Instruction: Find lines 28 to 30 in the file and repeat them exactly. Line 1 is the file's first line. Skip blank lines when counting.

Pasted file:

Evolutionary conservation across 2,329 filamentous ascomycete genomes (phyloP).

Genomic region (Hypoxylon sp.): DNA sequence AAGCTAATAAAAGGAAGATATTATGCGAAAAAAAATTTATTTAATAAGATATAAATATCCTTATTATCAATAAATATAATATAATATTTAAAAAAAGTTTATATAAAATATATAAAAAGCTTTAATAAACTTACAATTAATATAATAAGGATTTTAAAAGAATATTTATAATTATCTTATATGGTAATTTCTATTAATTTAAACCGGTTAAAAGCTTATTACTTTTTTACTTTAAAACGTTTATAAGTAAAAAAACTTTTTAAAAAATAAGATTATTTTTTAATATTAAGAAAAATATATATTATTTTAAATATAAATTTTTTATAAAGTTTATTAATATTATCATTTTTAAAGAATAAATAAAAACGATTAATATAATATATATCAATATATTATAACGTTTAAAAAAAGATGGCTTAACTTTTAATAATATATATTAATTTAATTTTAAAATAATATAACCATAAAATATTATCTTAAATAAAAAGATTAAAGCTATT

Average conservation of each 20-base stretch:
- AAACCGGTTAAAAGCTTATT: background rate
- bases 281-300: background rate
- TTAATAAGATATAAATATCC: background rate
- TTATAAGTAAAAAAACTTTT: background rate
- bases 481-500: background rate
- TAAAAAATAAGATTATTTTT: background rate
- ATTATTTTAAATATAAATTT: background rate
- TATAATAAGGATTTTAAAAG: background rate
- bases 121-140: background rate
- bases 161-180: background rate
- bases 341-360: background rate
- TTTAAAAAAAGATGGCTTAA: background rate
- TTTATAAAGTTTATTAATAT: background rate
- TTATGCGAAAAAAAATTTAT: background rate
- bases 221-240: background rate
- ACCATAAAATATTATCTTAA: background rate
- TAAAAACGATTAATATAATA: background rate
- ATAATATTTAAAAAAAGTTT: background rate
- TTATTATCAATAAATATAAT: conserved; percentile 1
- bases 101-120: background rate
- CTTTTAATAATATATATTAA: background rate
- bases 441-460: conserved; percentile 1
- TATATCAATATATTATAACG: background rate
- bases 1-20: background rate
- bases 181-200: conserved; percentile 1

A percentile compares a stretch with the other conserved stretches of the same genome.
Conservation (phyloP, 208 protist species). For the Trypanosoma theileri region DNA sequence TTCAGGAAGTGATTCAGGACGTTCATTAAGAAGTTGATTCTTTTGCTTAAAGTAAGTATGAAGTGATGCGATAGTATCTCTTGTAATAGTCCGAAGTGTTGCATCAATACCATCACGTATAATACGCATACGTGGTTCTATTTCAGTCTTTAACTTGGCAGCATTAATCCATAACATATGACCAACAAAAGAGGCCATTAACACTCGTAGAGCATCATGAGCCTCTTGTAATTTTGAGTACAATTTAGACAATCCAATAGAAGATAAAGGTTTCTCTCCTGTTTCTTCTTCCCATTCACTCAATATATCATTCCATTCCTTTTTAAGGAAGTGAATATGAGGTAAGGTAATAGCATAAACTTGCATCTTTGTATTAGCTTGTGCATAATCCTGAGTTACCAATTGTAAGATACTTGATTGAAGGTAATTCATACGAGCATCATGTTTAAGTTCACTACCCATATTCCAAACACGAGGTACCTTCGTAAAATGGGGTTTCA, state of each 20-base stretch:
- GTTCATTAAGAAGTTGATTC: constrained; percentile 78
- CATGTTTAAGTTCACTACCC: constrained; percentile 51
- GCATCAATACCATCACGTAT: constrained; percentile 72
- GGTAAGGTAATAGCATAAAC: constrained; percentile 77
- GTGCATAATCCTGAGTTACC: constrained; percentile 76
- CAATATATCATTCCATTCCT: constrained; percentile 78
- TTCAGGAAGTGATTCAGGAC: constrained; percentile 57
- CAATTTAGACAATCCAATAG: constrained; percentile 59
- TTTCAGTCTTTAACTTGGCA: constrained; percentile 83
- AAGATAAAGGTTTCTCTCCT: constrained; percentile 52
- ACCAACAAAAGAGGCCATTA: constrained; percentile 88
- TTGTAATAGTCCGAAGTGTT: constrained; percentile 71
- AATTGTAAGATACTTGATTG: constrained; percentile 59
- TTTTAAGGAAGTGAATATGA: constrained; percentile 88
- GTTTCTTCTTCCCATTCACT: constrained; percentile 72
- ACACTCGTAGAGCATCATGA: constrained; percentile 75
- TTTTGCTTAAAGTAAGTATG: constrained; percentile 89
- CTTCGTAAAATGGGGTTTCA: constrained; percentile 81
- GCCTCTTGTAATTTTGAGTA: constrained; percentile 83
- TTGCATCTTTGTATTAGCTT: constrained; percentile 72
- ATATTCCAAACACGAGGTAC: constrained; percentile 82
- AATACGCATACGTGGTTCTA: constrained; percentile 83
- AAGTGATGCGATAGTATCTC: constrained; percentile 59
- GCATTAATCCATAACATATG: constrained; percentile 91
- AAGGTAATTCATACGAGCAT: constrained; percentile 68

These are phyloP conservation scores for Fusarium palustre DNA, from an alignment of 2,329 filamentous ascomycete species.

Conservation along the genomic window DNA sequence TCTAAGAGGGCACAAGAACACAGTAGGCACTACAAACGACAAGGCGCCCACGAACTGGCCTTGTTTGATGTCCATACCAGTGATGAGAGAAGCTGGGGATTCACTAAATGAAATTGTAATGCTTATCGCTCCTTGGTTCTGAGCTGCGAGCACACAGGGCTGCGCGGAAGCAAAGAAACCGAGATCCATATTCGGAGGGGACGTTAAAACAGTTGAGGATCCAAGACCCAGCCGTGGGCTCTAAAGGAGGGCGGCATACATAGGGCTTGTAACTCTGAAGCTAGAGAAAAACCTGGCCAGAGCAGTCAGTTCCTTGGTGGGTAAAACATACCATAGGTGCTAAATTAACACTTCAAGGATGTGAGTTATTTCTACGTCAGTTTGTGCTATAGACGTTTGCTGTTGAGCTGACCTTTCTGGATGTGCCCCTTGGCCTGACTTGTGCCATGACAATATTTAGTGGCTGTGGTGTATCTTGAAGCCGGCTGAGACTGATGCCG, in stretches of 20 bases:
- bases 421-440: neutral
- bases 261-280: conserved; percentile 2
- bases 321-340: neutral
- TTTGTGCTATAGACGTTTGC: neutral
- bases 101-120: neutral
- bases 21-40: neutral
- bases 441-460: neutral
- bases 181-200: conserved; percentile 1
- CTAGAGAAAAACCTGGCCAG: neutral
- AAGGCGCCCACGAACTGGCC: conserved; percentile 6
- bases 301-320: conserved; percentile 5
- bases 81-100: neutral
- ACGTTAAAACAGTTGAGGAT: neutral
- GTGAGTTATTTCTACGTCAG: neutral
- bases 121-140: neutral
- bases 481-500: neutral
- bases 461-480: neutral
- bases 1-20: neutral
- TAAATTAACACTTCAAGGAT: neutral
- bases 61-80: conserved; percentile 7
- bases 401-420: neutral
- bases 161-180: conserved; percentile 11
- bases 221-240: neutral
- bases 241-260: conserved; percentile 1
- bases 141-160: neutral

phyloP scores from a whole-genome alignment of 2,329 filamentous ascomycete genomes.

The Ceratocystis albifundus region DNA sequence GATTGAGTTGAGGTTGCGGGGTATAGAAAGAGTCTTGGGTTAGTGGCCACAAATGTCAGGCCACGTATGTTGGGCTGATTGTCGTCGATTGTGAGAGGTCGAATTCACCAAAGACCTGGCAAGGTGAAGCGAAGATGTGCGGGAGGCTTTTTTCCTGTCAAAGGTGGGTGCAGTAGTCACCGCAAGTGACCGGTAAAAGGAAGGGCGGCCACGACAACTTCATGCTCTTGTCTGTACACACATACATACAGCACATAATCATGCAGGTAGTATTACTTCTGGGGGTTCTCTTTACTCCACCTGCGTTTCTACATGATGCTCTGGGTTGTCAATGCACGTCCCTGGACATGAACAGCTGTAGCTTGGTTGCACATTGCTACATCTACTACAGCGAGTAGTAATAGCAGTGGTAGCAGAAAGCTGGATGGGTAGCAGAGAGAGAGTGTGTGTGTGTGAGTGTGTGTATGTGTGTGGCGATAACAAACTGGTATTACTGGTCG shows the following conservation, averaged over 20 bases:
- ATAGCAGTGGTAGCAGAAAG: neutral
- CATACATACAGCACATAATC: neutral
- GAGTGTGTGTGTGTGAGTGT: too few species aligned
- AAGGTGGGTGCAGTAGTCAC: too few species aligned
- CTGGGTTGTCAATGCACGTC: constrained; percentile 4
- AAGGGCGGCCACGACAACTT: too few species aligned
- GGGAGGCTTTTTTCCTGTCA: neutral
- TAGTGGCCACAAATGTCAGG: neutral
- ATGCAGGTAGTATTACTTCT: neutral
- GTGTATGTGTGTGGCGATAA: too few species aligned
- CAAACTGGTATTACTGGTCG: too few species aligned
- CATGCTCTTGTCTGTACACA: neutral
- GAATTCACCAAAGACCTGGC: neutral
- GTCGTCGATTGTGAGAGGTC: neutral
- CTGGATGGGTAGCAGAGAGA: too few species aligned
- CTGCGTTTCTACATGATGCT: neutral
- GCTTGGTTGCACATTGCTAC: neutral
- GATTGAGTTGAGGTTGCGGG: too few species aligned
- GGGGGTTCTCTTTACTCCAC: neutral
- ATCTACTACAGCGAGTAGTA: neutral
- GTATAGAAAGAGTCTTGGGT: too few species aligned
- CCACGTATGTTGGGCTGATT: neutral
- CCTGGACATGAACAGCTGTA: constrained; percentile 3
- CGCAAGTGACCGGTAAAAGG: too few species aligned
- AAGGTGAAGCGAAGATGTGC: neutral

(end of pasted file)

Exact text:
- bases 181-200: conserved; percentile 1

A percentile compares a stretch with the other conserved stretches of the same genome.
Conservation (phyloP, 208 protist species). For the Trypanosoma theileri region DNA sequence TTCAGGAAGTGATTCAGGACGTTCATTAAGAAGTTGATTCTTTTGCTTAAAGTAAGTATGAAGTGATGCGATAGTATCTCTTGTAATAGTCCGAAGTGTTGCATCAATACCATCACGTATAATACGCATACGTGGTTCTATTTCAGTCTTTAACTTGGCAGCATTAATCCATAACATATGACCAACAAAAGAGGCCATTAACACTCGTAGAGCATCATGAGCCTCTTGTAATTTTGAGTACAATTTAGACAATCCAATAGAAGATAAAGGTTTCTCTCCTGTTTCTTCTTCCCATTCACTCAATATATCATTCCATTCCTTTTTAAGGAAGTGAATATGAGGTAAGGTAATAGCATAAACTTGCATCTTTGTATTAGCTTGTGCATAATCCTGAGTTACCAATTGTAAGATACTTGATTGAAGGTAATTCATACGAGCATCATGTTTAAGTTCACTACCCATATTCCAAACACGAGGTACCTTCGTAAAATGGGGTTTCA, state of each 20-base stretch: